Today I sat in a Jaguar D-type ‘long nose’.
I felt lucky!
This Jaguar D-Type carries the registration 393 RW. It is also known as chassis XKD 605 and it belongs to the Jaguar Daimler Heritage Trust. It can be seen at the British Motor Museum in Gaydon, UK.
Jaguar D-Type ‘long nose’
This Jaguar is the penultimate D-Type ‘long nose’ produced in 1956 by Jaguar. It has a racing heritage: 12-hours of Reims, 24-hours of Le Mans and the 12-hours Sebring.
In spite of being from 1956, it is worth mentioning that this D-Type has an aerodynamic fin behind the driver, an aluminium chassis and fuel infection. This first mechanic fuel injection had the drawback of not holding the pressure. So when the driver would raise his foot from the accelerator and then down again, there would be a certain lag before the fuel pressure built up and the engine responded.
The fin is not the only aerodynamic touch. If you have a chance to look closer at the car, you will be able to notice that the rivets holding the body parts together are also flushed to reduce the drag.
Also when the driver is alone, the passenger compartment can be closed with the help of a panel to improve again the aerodynamics of the car.
Getting behind the wheel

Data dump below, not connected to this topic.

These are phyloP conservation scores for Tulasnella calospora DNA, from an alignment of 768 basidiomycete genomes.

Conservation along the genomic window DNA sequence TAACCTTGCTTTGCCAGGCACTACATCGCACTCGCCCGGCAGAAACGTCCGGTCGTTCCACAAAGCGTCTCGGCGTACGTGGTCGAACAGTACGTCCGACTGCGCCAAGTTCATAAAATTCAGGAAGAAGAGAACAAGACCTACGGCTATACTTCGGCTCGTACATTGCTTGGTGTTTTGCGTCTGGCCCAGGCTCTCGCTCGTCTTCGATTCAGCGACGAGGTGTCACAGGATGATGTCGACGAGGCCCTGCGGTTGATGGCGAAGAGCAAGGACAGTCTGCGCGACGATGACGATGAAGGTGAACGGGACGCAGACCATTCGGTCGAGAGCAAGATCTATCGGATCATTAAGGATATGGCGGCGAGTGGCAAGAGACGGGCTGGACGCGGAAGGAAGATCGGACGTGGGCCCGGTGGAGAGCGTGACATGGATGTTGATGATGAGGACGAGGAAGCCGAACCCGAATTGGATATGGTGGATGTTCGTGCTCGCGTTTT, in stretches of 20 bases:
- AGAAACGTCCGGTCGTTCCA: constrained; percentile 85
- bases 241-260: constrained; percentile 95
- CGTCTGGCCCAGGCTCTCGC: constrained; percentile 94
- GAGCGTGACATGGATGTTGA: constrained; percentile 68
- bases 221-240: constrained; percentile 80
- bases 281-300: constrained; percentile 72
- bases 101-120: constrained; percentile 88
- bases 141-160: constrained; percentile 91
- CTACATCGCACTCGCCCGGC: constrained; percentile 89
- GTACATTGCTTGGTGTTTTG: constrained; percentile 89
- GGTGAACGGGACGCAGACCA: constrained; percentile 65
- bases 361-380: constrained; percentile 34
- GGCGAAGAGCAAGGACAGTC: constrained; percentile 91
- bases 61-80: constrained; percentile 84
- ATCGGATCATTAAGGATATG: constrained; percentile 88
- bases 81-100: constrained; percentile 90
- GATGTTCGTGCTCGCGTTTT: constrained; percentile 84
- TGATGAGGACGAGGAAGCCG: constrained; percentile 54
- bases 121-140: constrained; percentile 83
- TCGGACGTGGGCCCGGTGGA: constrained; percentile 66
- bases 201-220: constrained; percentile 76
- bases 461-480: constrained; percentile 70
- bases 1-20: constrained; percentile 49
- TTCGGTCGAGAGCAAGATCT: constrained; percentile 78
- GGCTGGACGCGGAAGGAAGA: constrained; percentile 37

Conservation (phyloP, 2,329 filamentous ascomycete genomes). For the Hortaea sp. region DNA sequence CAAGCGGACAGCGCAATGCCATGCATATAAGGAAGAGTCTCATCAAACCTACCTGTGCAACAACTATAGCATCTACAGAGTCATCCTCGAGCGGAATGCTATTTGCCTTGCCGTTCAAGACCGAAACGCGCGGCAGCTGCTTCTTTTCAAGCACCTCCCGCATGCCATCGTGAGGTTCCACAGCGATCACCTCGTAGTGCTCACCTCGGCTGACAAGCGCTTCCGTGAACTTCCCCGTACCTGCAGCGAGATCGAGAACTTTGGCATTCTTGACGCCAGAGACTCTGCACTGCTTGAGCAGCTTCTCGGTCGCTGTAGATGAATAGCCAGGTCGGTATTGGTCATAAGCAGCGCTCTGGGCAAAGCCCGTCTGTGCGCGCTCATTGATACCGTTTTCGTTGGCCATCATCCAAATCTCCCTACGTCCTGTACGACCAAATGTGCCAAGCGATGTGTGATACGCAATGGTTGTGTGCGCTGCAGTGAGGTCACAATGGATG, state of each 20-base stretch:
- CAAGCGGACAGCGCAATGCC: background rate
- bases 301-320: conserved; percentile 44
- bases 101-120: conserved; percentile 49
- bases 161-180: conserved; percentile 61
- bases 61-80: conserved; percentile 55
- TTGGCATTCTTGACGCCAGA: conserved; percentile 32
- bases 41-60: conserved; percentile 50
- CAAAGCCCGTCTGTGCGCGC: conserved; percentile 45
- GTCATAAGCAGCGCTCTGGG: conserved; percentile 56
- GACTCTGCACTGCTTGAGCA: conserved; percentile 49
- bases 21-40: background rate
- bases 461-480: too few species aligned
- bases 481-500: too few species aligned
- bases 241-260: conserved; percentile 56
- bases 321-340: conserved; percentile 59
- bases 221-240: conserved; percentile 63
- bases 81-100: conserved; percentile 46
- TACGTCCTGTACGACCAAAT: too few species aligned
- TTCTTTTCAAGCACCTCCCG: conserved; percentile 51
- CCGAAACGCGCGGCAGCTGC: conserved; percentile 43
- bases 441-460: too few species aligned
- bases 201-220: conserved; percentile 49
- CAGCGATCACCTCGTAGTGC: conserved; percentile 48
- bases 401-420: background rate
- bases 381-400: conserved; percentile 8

There is a rather unusual way of getting in: after opening and lifting up the small door, one has to stand on the seat and then slide its legs under the wheel. Otherwise, the angle and the slippery floor could cause you some kind of accident if you have not yet dislocated your hip by then. So I did follow the recommendation, although feeling guilty of standing on the seat of such an old and famous (and worthy) car.
The sitting position is really comfortable. That statement has to be put in the context of race cars. But, for example, I felt much more at ease than when sitting in the 25-years old only Jaguar XJ220. The relative comfort can be explained as a necessary feature to be able to drive the D-Type in endurance races.
The clutch is not progressive at all. It is more of a on/off switched actuated by your left foot. It is the hardest racing clutch I ever tried. I guess one gets used to it, but just trying to change a few gears while the car was standing still and I was sweating already.
As inferred by the name of the car, the nose of the D-Type is very long and when sitting behind the wheel the driver cannot see the end of the bonnet.
The D-type is a sought model for collectors. Recently one D-type was auctioned for more than £16 million, auction fees not included (usually around 15%). This Jaguar D-Type is speculated to be more around the £7 million mark. Only time, collectors and a hammer could tell how much this Jaguar D-Type is worth, if it was ever to be sold.